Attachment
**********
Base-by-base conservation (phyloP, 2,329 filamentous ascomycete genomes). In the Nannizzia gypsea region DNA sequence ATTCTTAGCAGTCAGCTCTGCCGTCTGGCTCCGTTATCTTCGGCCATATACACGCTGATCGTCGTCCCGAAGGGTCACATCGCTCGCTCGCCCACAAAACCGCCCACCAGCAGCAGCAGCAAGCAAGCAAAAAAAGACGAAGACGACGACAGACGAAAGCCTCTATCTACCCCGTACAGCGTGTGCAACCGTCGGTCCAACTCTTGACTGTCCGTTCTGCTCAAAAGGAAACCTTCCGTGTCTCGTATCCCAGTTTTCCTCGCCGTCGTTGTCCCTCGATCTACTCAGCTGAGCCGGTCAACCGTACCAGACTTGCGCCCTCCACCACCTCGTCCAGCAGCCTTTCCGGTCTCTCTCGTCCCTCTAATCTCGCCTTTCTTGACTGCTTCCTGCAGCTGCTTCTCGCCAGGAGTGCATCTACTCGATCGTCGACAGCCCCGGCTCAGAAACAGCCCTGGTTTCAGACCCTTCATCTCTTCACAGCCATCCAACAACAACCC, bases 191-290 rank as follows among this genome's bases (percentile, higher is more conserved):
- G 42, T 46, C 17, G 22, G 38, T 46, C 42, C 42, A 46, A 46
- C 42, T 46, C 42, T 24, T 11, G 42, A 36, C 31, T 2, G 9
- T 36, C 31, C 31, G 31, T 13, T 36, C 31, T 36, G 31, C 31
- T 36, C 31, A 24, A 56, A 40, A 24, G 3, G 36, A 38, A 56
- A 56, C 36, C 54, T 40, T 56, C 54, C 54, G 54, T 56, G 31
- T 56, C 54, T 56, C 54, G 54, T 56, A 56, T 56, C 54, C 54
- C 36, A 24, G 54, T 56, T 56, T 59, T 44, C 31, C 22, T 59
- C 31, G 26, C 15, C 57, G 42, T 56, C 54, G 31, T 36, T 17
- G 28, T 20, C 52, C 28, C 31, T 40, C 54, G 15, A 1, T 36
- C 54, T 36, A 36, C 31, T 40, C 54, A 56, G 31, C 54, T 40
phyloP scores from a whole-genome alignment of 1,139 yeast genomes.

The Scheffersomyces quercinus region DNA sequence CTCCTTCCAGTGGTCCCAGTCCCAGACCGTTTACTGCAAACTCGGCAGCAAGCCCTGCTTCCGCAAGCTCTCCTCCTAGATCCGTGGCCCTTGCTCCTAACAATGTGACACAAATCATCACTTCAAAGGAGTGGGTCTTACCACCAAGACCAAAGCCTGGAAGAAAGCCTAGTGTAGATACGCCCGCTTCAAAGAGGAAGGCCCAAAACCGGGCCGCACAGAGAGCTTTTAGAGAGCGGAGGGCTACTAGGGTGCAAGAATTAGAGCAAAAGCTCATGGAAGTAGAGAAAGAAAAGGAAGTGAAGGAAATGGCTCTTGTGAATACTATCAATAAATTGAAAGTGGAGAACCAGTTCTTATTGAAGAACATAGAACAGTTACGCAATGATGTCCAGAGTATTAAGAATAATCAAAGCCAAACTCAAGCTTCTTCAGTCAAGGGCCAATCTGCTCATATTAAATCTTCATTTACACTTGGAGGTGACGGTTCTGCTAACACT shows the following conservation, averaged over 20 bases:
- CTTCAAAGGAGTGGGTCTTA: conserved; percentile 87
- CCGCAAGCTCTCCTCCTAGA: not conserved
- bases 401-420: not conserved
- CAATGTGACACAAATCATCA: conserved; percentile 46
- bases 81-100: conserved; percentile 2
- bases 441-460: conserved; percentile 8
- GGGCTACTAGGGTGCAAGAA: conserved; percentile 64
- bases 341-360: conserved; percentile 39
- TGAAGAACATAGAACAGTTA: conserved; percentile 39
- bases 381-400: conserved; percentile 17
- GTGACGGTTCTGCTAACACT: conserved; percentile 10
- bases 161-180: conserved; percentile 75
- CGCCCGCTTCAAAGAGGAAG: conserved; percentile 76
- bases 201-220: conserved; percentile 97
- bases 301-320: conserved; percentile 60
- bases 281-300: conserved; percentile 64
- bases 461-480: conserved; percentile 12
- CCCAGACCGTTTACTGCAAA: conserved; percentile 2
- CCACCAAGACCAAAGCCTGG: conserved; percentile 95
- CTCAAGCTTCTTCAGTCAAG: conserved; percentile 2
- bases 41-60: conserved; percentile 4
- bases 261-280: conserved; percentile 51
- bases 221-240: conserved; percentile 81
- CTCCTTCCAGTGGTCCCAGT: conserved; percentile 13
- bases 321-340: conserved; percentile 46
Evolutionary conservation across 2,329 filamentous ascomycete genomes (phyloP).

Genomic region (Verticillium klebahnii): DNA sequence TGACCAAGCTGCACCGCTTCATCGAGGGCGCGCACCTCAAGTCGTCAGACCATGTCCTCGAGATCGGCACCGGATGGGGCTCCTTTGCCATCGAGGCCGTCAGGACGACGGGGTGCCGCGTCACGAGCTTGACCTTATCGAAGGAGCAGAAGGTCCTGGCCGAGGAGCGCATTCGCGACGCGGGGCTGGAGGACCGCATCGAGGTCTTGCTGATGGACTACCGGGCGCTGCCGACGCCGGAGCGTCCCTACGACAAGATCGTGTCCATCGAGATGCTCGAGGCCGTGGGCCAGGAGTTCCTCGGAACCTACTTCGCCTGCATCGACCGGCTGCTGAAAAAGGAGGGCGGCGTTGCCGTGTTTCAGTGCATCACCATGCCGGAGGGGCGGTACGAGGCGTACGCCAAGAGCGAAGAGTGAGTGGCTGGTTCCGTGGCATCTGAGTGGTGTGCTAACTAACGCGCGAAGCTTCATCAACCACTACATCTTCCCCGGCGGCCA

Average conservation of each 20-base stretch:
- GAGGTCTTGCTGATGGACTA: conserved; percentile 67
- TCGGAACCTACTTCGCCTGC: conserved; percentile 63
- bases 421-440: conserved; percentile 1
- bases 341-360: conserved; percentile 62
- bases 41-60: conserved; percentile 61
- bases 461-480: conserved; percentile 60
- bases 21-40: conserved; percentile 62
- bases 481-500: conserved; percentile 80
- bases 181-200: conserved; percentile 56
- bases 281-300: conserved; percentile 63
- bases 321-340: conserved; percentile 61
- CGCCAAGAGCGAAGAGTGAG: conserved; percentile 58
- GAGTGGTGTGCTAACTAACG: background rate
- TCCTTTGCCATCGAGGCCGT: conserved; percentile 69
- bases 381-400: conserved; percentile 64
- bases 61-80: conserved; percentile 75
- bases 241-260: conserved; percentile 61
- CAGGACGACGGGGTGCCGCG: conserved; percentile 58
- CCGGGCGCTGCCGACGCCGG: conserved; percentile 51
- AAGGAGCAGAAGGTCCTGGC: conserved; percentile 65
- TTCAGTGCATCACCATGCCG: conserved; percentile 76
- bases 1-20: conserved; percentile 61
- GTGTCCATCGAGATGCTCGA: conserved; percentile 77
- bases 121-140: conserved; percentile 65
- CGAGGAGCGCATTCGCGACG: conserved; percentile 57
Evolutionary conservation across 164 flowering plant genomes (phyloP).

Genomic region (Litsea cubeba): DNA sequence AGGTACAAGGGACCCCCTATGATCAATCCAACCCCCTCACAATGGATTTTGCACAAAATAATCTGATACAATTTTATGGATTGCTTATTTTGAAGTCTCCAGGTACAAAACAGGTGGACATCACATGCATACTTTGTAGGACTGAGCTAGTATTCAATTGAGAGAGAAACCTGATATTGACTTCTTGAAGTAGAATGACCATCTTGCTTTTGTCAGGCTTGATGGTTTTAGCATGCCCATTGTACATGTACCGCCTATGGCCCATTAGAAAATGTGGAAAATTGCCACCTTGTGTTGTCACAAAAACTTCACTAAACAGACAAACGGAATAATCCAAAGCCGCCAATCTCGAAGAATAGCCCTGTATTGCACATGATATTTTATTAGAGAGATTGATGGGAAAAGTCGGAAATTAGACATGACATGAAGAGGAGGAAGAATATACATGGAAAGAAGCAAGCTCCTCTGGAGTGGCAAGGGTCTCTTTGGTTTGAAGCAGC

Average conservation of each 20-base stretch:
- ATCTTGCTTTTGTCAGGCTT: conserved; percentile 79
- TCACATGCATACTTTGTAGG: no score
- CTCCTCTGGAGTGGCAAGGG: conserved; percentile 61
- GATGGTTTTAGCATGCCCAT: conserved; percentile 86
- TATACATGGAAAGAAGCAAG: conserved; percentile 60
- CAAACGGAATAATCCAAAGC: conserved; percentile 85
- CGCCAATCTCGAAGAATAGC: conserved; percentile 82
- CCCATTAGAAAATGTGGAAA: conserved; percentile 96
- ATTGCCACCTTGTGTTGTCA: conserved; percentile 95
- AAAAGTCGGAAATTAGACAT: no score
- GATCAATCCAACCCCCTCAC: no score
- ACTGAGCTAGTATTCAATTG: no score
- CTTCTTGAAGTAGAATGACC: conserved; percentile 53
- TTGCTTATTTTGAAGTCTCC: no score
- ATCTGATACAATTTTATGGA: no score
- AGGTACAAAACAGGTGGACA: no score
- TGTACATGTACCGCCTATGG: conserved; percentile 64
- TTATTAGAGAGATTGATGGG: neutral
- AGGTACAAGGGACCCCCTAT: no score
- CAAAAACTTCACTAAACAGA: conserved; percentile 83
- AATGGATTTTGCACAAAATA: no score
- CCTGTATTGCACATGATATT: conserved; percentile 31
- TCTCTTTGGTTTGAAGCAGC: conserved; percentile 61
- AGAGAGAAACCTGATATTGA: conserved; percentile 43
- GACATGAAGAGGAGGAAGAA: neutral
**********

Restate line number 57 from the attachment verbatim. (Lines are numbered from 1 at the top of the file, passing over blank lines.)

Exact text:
- bases 61-80: conserved; percentile 75